Many of us lump learning media formats into “passive” versus “active” categories. We distinguish interactive media (“active”) from playback media like audio-visual formats and page-based elearning (“passive”). It’s not a true dichotomy.

Like a child putting on a shirt, we get things inside-out and backwards. But still we speak in these terms. I make the distinction as a matter of communication convenience, but I know it’s a canard.

It’s not the format that’s passive or active, it’s us. We’re either active participants or we’re not, irrespective of format. We’re either there or we’re elsewhere.

Believe me when I tell you that I’ve never been less engaged than when sitting through in-person training sessions. I’m physically in the room. I react on cue like some creature in a Skinner box. The trainer built in all the cues, including the “now, let’s stand up and stretch” prompts, the “let’s form five groups for this exercise,” etc. But I’m not fully engaged.

I’ve had the same experience with purportedly interactive media. If it didn’t gain and sustain my attention, then I was, to some degree, mentally checked out. Although the avatar of my physical body was present, I might as well have been in Timbuktu or Honolulu, because I was daydreaming, musing on other matters.

At such moments, consciously or not, I decide that the informational meal set before me isn’t worth the eating. I opt, instead, for the mental equivalent of Chinese take-out.

Contrariwise, I’m never more involved and active than when I’m under the spell of the most “passive” of formats (as commonly defined).

The late, great film critic Roger Ebert loved cinema. He described what he called the out-of-body film experience. Some of us know it: You’re in a theater. It’s dark. You sit immobile; your feet are in cement, your torso and limbs may as well be duct-taped to the chair.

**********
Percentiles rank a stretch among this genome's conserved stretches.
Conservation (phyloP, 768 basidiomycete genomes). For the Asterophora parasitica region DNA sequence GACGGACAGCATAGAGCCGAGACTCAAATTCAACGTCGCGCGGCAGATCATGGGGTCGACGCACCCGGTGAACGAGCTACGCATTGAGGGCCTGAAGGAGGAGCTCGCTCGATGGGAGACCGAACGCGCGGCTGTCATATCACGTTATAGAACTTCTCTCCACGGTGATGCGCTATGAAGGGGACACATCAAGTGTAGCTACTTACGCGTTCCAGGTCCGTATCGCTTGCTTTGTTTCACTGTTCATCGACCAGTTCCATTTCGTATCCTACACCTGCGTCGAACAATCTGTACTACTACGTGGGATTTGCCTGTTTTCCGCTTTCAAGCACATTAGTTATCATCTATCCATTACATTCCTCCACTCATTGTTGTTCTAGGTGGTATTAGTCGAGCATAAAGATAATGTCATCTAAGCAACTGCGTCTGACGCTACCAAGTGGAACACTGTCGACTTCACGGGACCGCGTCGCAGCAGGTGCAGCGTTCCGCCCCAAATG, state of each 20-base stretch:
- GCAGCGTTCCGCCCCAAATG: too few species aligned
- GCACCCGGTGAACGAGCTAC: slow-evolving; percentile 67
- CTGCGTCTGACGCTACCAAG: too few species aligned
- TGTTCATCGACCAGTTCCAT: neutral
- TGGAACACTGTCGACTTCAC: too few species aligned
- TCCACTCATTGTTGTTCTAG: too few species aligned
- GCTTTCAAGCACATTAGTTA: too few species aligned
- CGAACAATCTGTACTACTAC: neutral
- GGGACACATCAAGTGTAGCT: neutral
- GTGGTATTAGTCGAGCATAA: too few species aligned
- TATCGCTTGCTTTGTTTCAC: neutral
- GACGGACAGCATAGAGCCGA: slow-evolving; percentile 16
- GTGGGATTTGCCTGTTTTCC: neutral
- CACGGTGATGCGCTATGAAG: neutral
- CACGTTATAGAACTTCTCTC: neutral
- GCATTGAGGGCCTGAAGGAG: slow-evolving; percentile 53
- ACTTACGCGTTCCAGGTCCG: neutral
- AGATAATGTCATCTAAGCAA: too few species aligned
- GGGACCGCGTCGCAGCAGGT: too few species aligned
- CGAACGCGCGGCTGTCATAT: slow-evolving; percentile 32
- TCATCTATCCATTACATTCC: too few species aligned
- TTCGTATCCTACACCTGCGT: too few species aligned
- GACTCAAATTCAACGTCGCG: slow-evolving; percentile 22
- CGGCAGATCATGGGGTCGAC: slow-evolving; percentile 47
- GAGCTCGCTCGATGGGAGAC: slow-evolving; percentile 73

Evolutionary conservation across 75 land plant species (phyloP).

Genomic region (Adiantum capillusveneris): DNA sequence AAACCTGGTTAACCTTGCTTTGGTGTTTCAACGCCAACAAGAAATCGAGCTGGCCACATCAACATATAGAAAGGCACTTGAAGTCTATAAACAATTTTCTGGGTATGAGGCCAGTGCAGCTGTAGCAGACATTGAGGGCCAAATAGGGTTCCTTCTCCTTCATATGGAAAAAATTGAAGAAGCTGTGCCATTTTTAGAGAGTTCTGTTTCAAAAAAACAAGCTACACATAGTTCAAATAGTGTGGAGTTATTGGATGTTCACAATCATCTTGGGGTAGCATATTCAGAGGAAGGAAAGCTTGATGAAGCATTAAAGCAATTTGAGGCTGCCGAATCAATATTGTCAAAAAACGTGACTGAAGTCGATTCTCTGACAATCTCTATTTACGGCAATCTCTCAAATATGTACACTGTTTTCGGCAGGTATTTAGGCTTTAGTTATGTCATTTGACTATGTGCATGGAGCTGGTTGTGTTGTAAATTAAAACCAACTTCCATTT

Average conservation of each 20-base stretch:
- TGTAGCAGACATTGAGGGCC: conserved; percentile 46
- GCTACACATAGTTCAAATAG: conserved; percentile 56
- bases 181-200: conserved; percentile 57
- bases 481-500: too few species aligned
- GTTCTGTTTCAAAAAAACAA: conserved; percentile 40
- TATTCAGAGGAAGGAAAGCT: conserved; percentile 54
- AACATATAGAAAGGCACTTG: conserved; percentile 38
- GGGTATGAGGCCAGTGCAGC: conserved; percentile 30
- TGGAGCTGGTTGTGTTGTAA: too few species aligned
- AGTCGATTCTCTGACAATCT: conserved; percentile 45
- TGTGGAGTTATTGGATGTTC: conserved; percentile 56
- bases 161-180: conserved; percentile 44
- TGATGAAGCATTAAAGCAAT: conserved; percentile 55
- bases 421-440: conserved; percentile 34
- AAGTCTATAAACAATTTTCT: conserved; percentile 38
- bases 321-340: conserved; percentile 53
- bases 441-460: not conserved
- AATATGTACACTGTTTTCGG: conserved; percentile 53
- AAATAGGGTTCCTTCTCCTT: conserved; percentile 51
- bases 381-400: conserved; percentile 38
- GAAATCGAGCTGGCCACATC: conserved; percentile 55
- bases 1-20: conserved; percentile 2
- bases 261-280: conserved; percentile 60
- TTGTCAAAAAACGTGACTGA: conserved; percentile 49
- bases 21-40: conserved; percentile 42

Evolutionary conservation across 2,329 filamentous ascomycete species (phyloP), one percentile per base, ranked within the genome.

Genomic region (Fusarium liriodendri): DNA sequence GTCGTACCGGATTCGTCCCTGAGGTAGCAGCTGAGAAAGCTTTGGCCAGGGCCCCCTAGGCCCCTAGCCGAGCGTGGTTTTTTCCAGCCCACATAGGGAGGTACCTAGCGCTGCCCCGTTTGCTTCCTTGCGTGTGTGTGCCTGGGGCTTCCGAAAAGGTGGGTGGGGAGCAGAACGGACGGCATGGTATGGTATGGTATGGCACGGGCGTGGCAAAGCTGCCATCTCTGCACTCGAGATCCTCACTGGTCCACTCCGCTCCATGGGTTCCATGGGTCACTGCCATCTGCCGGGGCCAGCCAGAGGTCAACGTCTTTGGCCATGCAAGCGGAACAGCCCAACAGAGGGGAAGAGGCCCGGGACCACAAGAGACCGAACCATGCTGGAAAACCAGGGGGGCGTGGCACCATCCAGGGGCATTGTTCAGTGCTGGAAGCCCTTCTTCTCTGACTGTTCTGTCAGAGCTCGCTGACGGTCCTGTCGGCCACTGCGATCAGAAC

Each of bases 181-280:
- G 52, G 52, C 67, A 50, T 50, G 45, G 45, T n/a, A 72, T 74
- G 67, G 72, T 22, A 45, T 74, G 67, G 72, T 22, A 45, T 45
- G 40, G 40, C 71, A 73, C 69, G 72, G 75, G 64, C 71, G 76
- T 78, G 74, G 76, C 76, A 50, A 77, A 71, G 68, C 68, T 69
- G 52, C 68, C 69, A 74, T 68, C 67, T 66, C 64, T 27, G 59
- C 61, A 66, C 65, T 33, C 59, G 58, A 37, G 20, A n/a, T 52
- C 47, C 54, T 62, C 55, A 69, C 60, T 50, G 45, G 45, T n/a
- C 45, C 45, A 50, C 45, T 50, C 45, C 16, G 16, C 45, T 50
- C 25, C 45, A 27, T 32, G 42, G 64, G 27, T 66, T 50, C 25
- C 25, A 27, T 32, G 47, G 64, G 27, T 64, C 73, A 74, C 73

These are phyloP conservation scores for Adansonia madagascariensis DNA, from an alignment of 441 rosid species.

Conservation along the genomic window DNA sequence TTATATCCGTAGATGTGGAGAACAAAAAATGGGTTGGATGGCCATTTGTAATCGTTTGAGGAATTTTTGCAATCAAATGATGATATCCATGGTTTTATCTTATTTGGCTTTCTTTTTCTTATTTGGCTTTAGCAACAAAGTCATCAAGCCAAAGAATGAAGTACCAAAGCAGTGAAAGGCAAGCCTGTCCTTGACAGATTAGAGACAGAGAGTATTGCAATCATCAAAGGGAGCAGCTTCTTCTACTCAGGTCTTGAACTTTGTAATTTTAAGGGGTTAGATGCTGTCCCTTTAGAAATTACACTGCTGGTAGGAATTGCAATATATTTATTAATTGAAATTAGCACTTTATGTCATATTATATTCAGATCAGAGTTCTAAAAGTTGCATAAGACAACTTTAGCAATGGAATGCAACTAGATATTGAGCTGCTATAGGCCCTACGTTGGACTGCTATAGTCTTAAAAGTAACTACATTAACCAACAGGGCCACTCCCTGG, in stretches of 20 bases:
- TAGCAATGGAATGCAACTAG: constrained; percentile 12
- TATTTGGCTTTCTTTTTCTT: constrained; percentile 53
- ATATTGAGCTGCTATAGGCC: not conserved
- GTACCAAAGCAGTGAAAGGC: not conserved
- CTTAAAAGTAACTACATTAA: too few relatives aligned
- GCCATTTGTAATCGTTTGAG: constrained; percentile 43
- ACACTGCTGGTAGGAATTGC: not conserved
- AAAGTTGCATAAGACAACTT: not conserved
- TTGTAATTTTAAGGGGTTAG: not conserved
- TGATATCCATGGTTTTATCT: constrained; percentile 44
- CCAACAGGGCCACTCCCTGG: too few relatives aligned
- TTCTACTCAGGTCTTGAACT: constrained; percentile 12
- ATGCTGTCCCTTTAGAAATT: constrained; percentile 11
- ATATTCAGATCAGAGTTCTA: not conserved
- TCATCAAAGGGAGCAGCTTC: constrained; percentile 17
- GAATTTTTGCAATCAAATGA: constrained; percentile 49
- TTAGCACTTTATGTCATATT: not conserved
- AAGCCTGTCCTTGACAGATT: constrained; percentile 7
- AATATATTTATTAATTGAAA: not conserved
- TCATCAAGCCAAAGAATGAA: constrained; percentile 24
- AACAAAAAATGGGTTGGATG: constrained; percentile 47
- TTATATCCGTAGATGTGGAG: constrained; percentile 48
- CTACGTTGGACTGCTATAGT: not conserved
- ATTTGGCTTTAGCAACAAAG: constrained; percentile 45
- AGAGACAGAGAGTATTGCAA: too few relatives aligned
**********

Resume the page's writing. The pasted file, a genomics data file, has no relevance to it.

That’s because, if the content is exceptionally good, you’re fully, actively involved. In fact, you achieve such deep levels of identification with the character that, in some hard-to-explain way, you become that character for a time. You are the hero, running and leaping and fighting, struggling with conflicts both outer and inner, in pursuit of catharsis. This works not just for fictional drama, but for well-crafted informational matter.

And that’s because learners have conflicts and goals, too. They are trying to project themselves into the roles they are meant to perform. They know there will be conflicts and hurdles and obstacles in their way. They worry, they fret. It’s an essential part of growth, all of that eustress. Who will harness it?

Learning professionals could help them achieve the identification they crave if we had a better handle on what learners seek.

We don’t need Hollywood productions to pull it off, either, because this miracle of engagement works the same way with other things, like that high technology called text. One can achieve full immersion with verbal matter. We might be reading a battered book in the Bronx. There’s nothing within those pulp pages to click. No image-based matter to look at, half-tone or otherwise. Still, in that out-of-body way, we’re no longer ourselves, seated north of The Harlem River. We are James Bond, skiing under the shadow of a Swiss chalet, dodging bullets.

We need to help learners engage. We’ve made much of our mechanical ISD sciences. We’ve made far less of venerable arts that have fostered engagement since time immemorial. Sadly, we dismiss our own products as deficient because they’re “just text.” Rather than take time to master words, we look for other cures.

We chase shiny objects. We bolt on machinery. We fall in love with the naval-gazing pastime called data and analytics. We invest millions in trends, fads that Gartner or some high-tech huckster said would take our enterprise to the next level. We add marketing without understanding what the word means. It’s all rather quixotic, this tilting at technological windmills.

The answer has been there all the time, but we can’t figure out what learners are asking.

Passive or active media?


Passive or active me.

ANTHONY ROTOLO is a digital creative by day, a spy who loves you by night.